Great point. If you manage doubles in the first three balls you're already on 6 runs off the over. That leaves another 3 to try to find a gap and get a boundary, or run a single if it doesn't work. Waiting for the last overs or freebie balls to start hitting sixes hardly ever works. Might as well play intelligently (and still leave the last few overs for some big hitting) and end up with a big total. Too many players seemed to be waiting for loose balls to come their way (ABDV, Ross Taylor, even MSD seemed to assume they would inevitably start hitting 6's all of a sudden).

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Everyone Paid :aha:
Thank you texy!!! Awesome win for the windies... hopefully its the start of something good for their cricket as they bring a lot of excitement and talent to this sport. :giggle: poor lankans lost yet another finals.... how many finals have they lost since winning the odi wc in 1996 oh boy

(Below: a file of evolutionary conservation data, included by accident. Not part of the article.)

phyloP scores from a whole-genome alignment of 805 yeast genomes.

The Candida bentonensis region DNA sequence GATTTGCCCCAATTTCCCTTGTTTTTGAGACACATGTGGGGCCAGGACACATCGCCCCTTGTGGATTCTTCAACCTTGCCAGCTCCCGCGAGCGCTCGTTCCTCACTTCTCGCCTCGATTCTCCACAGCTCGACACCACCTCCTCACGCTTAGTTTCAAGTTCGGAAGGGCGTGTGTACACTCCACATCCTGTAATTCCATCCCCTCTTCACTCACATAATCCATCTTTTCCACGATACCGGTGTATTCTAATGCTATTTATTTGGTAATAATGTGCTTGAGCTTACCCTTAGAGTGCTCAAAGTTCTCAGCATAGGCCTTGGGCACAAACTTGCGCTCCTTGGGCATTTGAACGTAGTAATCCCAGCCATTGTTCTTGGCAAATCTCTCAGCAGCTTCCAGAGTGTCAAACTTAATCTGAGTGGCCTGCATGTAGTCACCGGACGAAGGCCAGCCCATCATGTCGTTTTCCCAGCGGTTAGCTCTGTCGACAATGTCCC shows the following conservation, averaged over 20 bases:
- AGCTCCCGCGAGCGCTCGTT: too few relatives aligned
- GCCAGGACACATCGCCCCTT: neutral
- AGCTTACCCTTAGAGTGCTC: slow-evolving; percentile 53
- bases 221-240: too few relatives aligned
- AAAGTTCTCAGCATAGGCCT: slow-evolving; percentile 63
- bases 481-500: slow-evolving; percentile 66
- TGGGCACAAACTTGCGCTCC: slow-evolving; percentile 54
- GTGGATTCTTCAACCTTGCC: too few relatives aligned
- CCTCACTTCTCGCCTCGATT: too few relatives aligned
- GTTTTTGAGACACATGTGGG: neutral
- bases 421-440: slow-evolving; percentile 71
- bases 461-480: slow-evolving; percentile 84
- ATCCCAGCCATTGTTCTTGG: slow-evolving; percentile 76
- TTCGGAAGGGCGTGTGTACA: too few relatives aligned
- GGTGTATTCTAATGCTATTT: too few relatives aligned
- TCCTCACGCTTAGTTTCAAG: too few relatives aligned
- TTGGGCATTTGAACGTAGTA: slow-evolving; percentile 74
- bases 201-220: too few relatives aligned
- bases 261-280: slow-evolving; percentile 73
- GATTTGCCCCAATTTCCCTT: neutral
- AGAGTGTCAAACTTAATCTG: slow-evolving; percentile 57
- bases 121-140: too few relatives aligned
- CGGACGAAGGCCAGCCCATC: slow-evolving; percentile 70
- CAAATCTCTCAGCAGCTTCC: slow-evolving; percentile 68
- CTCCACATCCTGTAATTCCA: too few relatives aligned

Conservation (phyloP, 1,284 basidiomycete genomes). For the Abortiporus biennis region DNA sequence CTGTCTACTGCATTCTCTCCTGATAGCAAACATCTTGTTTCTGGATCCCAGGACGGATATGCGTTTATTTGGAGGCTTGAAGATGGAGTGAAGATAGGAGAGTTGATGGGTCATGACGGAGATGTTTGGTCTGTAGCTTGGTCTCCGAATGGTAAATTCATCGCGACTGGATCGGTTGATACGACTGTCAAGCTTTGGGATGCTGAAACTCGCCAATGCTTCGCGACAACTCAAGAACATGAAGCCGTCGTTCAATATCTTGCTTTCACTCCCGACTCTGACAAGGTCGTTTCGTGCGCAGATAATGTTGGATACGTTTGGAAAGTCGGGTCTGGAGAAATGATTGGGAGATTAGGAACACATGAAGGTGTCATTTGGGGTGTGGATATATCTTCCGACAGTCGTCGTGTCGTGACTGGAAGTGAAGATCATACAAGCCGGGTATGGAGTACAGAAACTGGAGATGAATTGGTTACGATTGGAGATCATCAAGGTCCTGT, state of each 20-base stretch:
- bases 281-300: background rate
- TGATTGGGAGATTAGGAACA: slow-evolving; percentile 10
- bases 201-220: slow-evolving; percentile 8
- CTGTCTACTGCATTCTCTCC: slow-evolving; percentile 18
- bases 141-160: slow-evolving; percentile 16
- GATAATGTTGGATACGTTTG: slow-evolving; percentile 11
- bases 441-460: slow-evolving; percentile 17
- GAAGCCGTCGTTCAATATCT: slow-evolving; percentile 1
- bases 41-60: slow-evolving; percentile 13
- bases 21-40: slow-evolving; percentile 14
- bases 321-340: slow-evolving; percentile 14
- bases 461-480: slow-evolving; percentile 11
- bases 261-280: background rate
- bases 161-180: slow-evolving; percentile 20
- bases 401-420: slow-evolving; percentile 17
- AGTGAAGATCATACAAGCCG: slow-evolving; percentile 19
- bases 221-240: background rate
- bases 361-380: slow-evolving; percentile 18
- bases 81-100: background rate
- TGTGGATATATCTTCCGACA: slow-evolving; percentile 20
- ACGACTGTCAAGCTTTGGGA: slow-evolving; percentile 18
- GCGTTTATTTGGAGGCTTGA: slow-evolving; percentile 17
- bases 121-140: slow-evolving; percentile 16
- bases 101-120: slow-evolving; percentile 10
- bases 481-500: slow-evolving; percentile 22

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It was awesome to see batting recovery by the Windies after the 10 overs :hatsoff: 138 seemed a easy target for the Ravans with advantage of home pitch...just checked scores instead of watching live...after the third wicket fell for 51...just sat down to view the whole match....and it was well worth it!!! :two_thumbs_up: Gayle celebration towards the end was so cool :dance: